Bill Davies was born in Balmain New South Wales on 29 July 1922. He enlisted into the Australian Imperial Forces (AIF) on 7 August 1940. Bill was posted to the 2/18 Battalion and moved to Malaya in 1941.
Bill was one of the relatively small number of Australian POWs who slaved on the construction of the 230 kilometre railway in Sumatra.
The following is a reproduction of the hand written notes Bill produced about his experiences on this other railway. The notes complement the information provided by Harry Badger and another short account by Christiaan Cleef a POW from the NEIAF.
The first note provided was dated May 2006. He mentions that 99 Australians plus British, NEI, New Zealanders and Indian personnel were handed over to the Japs by the Dutch on 17 March 1942 at Padang in west Sumatra. His group left Padang for Belawan on 17 June 1942. On 26 June they moved to GloeGoer. On 17 July they were forced to sign a “No Escape” paper. The Dutch and British had signed before the Australians and the Australian Officers told them that they must sign or die. It was here that he received the only Red Cross parcel he was to receive in three and one half years. On 8 March 1944 they were moved to work on Railway and Road jobs.
The following notes were subsequently provided in August 2006. To start with like many others the mind is not first class in relation to some details of our past which we try to forget. For example, the spelling of places, names of numbers of people etc, but I will do my best.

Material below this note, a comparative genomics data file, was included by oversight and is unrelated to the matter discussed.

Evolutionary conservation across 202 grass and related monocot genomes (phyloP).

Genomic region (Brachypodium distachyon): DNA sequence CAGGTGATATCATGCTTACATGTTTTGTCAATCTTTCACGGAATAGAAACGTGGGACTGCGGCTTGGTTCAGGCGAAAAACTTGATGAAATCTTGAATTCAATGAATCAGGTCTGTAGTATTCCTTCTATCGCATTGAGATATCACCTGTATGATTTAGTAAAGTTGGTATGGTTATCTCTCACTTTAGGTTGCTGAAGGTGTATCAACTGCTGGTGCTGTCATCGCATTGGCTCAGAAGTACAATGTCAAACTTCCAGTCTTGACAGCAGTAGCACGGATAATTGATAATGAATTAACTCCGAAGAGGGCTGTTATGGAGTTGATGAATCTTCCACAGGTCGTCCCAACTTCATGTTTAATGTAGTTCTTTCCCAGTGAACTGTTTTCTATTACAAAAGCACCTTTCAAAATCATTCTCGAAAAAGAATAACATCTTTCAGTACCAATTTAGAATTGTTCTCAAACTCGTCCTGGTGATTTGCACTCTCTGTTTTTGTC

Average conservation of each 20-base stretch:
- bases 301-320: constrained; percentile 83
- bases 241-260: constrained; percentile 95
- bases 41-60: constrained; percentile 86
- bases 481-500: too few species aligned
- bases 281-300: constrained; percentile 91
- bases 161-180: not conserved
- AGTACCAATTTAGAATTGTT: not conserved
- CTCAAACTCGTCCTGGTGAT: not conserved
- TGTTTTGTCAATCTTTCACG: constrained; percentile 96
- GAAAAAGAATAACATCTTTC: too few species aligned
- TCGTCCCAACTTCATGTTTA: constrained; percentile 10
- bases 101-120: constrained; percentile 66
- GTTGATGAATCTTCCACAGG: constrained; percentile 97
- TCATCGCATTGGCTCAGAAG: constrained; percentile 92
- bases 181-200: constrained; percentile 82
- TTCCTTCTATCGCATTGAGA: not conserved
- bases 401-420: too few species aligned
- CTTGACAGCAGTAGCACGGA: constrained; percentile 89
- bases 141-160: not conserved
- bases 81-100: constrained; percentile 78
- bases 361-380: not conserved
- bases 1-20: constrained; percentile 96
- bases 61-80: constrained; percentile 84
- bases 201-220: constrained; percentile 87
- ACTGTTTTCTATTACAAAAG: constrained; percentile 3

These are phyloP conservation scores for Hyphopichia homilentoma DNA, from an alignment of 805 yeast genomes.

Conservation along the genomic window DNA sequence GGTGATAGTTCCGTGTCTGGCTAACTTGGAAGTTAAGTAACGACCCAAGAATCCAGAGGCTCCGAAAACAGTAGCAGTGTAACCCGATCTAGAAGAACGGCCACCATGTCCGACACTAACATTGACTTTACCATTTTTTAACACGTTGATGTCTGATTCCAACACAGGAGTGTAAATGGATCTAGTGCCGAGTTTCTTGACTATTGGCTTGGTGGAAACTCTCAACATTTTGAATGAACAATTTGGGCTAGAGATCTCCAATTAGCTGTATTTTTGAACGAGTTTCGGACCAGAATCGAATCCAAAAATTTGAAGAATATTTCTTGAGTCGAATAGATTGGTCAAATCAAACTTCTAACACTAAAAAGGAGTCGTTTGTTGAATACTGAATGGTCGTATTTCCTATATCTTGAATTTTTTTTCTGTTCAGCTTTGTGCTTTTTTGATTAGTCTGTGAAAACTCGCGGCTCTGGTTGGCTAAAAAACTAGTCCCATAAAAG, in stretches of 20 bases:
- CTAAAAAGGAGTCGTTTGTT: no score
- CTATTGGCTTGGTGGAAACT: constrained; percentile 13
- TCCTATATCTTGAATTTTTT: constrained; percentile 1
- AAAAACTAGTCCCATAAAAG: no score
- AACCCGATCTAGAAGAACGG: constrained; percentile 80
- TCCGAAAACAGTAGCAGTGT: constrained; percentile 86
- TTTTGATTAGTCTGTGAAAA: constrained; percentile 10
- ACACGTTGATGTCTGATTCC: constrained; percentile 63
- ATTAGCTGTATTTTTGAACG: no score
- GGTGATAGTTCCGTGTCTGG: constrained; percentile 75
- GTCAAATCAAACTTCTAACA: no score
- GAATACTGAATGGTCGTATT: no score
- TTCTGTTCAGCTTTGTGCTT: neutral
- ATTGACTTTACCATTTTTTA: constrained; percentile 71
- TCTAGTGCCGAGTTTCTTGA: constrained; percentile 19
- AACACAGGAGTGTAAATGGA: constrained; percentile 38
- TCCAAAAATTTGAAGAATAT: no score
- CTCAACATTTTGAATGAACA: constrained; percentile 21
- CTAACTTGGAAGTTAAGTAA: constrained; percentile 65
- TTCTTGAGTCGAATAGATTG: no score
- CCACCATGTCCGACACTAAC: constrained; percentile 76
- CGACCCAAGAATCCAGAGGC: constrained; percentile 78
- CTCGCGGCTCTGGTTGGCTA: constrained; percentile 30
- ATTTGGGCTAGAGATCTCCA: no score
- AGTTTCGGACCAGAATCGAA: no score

I do not remember much about the Scottish Doctor Kirkwood (attached to the Argyle & Sutherland Highlanders) or the Dutch doctor’s name, but I do recall Kirkwood getting into trouble with the guards whilst trying to stop them from entering the Hospital hut with their rifles. He tried to explain that it was against the Geneva Convention.
The pulverised bark from the Quinine tree was, as Harry (Badger) said, difficult to swallow because it was like trying to swallow sawdust, it used to take quite a considerable effort and much water to do so. The next thing to get quinine into our system was they decided to boil the pulverised bark with tapioca flour (which was called by the Dutch "ongle ongle") and made up into balls about the size of marbles which we were given. I think we had about nine of these twice a day and they too were hard to swallow.
My escape from Singapore was with 6 others on a sampan aided by locals who covered us with matting and attap to avoid being seen. Moving from island to island we then came in contact with some other escapees in a Chinese junk and joined the journey with them, picking up others from islands on the way. Arriving at Sumatra East Coast we were informed by locals that it was unsafe to travel further south, so it was decided by officers onboard to go across Sumatra to the west. There was information of the possibility of getting a boat ride to India and then return to Australia by Navy boats.